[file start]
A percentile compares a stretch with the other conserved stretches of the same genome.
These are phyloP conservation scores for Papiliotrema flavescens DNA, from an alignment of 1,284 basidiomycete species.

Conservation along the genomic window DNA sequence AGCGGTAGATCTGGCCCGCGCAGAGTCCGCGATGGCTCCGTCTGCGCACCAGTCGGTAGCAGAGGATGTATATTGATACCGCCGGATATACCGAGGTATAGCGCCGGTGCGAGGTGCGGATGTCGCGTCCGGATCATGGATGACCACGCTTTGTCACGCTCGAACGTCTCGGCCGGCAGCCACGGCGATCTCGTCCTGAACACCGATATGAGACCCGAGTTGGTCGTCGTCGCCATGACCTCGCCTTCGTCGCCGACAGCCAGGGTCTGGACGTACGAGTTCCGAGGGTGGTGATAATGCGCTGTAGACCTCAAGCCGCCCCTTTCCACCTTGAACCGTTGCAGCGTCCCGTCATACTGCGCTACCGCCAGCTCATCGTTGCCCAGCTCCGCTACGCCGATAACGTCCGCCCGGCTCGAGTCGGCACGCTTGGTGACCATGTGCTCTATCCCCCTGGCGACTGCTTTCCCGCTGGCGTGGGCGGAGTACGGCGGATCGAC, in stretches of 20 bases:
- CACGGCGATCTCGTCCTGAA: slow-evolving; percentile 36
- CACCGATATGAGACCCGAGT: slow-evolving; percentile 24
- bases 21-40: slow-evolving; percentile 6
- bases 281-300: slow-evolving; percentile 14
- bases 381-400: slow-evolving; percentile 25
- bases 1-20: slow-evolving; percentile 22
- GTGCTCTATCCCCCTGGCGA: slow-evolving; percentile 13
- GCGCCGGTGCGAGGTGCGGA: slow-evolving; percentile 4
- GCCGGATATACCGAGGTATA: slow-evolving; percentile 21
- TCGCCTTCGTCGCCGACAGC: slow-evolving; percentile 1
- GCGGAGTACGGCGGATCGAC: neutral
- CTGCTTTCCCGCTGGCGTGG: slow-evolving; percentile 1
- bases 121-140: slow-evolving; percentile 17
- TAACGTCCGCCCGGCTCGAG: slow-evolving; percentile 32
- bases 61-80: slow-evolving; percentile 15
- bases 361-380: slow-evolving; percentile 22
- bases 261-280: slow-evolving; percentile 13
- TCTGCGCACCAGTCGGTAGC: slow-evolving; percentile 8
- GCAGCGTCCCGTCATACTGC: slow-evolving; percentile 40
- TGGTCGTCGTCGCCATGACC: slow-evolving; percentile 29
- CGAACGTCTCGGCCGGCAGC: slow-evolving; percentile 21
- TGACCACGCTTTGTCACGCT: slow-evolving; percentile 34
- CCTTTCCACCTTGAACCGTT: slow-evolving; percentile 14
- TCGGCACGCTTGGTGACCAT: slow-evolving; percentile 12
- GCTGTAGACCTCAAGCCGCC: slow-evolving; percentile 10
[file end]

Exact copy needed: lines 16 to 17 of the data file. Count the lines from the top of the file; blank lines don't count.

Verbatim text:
- bases 121-140: slow-evolving; percentile 17
- TAACGTCCGCCCGGCTCGAG: slow-evolving; percentile 32